Whether for a Fourth of July picnic -- or perhaps a Bastille Day celebration -- pinot blanc from Alsace is an engaging choice for summer dining, indoors or out. While many chardonnays, white Burgundies and some sauvignon blancs seem to lose their lust for life in the summer heat, Alsatian pinot blanc seems to relish the chance to match up with barbecued chicken, fish or even a well-grilled hot dog.
Moreover, on the complexity-per -dollar scale, pinot blanc from Alsace, France's most under-appreciated fine wine region, outshines even its somewhat costlier Alsatian cousin, dry Riesling. At prices ranging from $5 to $10, good pinot blanc delivers abundant, racy fruit and an often dramatic balance of flavors. Though Riesling generally has more aging potential, some pinot blancs can improve in the bottle for several years -- provided one can resist the understandable temptation to pluck bottles as the mercury rises.
Pinot Blanc d'Alsace, as it is formally referred to, may legally be made from up to five different grape varieties. However, most are made up predominantly of pinot blanc and the supposedly closely related pinot auxerrois. In fact the two grapes produce distinctly different wines, the auxerrois being softer, spicier and more aromatic. It's little known that many, if not most, of the best Pinot Blancs d'Alsace are actually 100-percent pinot auxerrois.
Many Pinot Blancs d'Alsace exude an apple-like freshness on the bouquet reminiscent of young Riesling. On the palate, however, the taste and scale is closer to that of a crisp, non-oaked chardonnay. Compared with most chardonnay in its price range, Pinot Blanc d'Alsace is more complex, racier and drier, making it a better match with most foods and a far more appropriate choice as the cuisine becomes more ambitious.
The following Pinot Blancs d'Alsace are listed in order of preference. All are available locally, though the best selection in the area is at Pearson's Liquors, which directly imports much of its selection from Alsace. (Importer is listed in brackets; prices are approximate.)
A. Mann 1988 "Pinot Auxerrois" ($7): Racy, appley fruit, on the palate with a subtle hint of smokiness on the bouquet. Refreshing balance of acidity and fruit. As complex and age-worthy as many wines at twice the price. (Weygandt-Metzler Imports; in the District, exclusive at Pearson's)
Pierre Sparr 1988 "Diamant d'Alsace" Pinot Blanc ($6): Fresh, Riesling-like perfume on the nose. Bold and lush on the palate; extroverted. Great value. (Hand Picked Selections)
Zind Humbrecht 1988 Pinot Blanc ($8): The entry level offering of a great estate, really shows its breed. Deep color; very ripe style, with unusual buttery notes. (Various sources)
Marcel Deiss 1988 Pinot Blanc "Bergheim" ($8): Abundant, yet tight-packed fruit needs some cellar time to fully open, but still quite enjoyable; complex; expansive, full finish. An age-worthy pinot blanc. (Robert Kacher Selections, Washington Wholesale)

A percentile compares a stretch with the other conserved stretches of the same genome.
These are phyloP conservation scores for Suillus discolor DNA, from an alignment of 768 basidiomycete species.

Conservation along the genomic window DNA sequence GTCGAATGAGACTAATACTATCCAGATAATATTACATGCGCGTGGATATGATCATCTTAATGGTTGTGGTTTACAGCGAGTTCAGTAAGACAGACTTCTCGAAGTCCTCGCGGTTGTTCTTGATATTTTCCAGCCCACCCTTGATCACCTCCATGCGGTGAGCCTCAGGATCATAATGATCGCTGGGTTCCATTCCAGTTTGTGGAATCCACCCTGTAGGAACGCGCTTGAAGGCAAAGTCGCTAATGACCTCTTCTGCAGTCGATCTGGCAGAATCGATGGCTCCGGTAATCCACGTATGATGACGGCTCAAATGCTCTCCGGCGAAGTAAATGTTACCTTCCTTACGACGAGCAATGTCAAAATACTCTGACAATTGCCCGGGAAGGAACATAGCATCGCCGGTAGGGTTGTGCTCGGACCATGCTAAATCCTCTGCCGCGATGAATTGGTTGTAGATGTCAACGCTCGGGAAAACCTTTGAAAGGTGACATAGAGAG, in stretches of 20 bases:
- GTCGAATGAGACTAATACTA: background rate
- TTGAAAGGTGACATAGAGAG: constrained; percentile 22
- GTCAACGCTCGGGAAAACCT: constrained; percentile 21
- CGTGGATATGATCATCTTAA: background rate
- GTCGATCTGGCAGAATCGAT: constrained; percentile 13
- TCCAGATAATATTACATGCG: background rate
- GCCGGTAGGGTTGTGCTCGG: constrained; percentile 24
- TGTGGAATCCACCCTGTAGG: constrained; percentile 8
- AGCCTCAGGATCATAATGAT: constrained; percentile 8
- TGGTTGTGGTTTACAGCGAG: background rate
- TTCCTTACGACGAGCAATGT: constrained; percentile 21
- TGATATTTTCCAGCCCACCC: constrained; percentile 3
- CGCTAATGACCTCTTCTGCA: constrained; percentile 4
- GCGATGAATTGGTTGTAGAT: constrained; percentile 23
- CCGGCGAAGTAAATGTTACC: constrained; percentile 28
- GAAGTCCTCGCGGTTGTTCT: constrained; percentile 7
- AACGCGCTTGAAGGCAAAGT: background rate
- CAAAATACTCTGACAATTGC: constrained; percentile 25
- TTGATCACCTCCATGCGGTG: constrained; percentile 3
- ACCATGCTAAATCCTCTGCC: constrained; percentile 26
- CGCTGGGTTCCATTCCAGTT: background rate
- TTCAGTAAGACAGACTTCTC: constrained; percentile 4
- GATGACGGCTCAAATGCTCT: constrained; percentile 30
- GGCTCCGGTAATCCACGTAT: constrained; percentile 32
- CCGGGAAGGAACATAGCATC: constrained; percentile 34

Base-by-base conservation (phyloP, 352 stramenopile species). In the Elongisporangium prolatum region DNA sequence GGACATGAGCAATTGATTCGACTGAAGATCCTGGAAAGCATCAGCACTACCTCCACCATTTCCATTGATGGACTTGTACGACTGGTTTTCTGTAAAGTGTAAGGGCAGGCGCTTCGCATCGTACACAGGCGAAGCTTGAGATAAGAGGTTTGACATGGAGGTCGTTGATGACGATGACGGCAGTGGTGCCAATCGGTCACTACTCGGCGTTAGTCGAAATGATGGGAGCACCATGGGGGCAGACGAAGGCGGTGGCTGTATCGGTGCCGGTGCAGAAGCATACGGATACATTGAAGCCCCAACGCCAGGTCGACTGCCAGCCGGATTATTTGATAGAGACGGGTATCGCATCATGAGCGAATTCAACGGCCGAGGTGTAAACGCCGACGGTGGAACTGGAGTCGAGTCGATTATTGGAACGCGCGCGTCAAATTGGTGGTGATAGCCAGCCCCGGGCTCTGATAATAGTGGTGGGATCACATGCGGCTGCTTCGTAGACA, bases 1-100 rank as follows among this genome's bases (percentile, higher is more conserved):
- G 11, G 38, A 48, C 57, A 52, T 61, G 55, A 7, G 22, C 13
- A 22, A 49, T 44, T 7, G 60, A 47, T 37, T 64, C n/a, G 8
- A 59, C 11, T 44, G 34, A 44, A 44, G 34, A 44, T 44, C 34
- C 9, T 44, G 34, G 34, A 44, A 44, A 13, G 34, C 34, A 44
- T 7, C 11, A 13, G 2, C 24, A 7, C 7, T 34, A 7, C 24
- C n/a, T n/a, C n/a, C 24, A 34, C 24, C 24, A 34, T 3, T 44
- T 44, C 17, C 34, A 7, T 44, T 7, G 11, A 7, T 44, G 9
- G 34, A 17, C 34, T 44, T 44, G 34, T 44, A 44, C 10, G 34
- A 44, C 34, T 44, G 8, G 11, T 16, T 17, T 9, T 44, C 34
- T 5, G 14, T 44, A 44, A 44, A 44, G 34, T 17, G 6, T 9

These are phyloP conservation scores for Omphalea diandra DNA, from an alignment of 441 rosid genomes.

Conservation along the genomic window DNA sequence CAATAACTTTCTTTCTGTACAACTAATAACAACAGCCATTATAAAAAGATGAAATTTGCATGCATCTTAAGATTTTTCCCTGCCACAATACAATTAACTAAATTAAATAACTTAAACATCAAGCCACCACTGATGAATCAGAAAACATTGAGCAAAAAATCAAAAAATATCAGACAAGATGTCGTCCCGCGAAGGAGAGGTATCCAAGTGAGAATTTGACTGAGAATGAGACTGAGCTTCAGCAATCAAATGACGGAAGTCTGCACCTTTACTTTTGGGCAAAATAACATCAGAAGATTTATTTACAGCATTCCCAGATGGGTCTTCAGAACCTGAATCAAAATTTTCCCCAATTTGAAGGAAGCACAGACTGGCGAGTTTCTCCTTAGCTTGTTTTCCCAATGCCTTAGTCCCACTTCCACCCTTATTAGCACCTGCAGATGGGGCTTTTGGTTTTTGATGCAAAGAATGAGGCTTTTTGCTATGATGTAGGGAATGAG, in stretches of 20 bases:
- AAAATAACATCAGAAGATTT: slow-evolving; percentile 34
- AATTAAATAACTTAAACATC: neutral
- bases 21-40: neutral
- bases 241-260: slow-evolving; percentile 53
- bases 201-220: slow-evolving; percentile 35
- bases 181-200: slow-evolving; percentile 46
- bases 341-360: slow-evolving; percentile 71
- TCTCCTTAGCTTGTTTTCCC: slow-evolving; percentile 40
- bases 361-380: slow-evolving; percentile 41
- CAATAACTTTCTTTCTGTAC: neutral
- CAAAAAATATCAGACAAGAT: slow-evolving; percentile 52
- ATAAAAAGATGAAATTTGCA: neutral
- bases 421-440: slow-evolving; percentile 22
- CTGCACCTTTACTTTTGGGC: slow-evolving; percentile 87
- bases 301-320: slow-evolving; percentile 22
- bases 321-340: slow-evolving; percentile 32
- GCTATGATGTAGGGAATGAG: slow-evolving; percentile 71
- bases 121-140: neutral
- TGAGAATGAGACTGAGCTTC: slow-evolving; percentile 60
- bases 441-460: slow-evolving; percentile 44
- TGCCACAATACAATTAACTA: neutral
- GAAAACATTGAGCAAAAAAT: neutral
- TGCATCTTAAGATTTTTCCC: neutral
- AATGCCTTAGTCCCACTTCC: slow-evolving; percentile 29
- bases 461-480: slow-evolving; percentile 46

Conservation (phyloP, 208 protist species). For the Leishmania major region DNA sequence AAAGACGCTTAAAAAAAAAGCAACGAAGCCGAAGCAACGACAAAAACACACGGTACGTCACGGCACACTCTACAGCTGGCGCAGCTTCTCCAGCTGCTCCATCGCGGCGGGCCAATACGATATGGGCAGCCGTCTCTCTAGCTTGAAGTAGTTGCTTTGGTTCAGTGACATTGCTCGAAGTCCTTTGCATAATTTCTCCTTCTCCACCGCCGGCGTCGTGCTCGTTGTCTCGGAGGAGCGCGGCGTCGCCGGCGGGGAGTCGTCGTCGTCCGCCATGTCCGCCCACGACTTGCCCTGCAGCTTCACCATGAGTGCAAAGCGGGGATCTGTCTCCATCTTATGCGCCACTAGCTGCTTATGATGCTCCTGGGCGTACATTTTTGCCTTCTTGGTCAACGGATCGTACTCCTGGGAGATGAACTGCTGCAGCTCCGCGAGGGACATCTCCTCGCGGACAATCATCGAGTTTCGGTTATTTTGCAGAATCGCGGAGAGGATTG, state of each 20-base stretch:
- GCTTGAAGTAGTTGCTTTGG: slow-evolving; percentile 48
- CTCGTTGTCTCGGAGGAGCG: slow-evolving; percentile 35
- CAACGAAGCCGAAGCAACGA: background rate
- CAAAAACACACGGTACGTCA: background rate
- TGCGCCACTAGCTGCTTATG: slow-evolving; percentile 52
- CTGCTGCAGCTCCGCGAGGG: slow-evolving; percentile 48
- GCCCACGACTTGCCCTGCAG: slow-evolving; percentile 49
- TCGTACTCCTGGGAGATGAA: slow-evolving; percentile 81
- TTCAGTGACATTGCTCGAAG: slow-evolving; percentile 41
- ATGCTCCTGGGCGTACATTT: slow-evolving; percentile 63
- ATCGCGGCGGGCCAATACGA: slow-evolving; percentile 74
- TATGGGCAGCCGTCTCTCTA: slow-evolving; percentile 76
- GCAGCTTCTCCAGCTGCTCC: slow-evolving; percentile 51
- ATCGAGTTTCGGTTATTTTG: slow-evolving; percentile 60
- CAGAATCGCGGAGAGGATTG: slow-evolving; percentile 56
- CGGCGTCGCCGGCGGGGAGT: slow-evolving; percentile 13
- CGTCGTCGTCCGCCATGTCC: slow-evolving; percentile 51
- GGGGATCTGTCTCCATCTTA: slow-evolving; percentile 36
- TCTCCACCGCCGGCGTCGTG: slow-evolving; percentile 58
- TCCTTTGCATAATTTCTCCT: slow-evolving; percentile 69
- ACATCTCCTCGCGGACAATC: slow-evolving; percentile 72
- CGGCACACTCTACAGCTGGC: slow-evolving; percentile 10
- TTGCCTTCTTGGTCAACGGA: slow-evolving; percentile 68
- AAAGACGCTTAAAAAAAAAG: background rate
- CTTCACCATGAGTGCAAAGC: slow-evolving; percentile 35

Trimbach 1988 Pinot Blanc ($6.50): Understated, highly charming. Has the raciness one looks for, combined with deep fruitiness. (Chateau and Estates, Kronheim)
Marcel Deiss 1988 Pinot Blanc "Bennwihr" ($8): Bigger and more aromatic than the Deiss Bergheim, above; lush fruit, full on the palate; good acidity. (Robert Kacher Selections)
Josmeyer 1989 "Mise du Printemps" ($6); Josmeyer 1987 "Les Lutins" Pinot D'Alsace ($6): Contrasting styles and stages of evolution, but both are quite pleasurable. The first has a remarkable bouquet of fresh-cut greens and a youthful raciness on the palate. The second has a nutty, maturing nose and is rich on the palate, with enticing toffee-like notes. (Pearson's Imports)
Domaine Weinbach 1988 "Clos des Capucins" ($12): From a top estate, opulent, fleshy, drink-now style; with botrytis ("noble rot") and muscat notes on the nose. (Vineyard Brands)
Schaller 1988 Pinot Blanc ($6): Fresh, minty notes on the nose. Spicy, soft on the palate, highly quaffable. (Robert Kacher Selections, in the District, exclusive at Pearson's)
Josmeyer 1988 Pinot Auxerrois "H" Vieilles Vignes ($10): Often among the very best, the 1988 is good, but lacks focus and dimension. A magnificent 1981 tasted along with it showed how well the best vintages of Josmeyer "H" can age.(Pearson's Imports)
Kuentz-Bas 1988 Pinot Blanc Cuve'e Tradition ($8): Racy, crisp and well-made. (Sarrau Wines)
Pierre Frick 1987 Pinot Blanc ($6): Mature, nutty nose. Crisp, firm texture, good complexity. (Weygandt-Metzler; in the District, exclusive at Pearson's)
Mure' 1988 Pinot Blanc ($8): Fine, spicy/floral bouquet; on the palate, not very concentrated, but has charm. (Country Vintner, Richmond)
Hugel 1988 "Cuve'e Les Amours" Pinot Blanc ($7): Tasted twice; first bottle was vivid and fresh; second was closed in, a bit sulfury on the nose, but still had good depth. Final judgment reserved -- normally a top performer. (Dreyfus Ashby Imports, Forman)
Sick-Dreyer 1988 Pinot Blanc ($7): Softer style with some botrytis on the nose. A pretty wine, but could use more structure. (Weygandt-Metzler Imports)
Lucien Albrecht 1989 Pinot Blanc ($6): Pleasant quaffing style; soft, fruity, somewhat low acidity. (Robert Kacher Selections, Washington Wholesale)
Willm 1988 "Cordon d'Alsace" ($6.50): Somewhat bland, but pleasant enough stuff. (Frederick Wildman, Forman)
Also offering outstanding value for picnics or summer parties is the M.G. Vallejo 1989 "California" Chardonnay ($7 for 1.5 liters). Very crisp, fresh and appley, this wine has legitimate chardonnay varietal character, is moderately complex, and unlike the vast majority of low-cost chardonnays, finishes pleasingly dry. (Forman)
Ben Giliberti is a Washington freelancer who writes regularly about wine.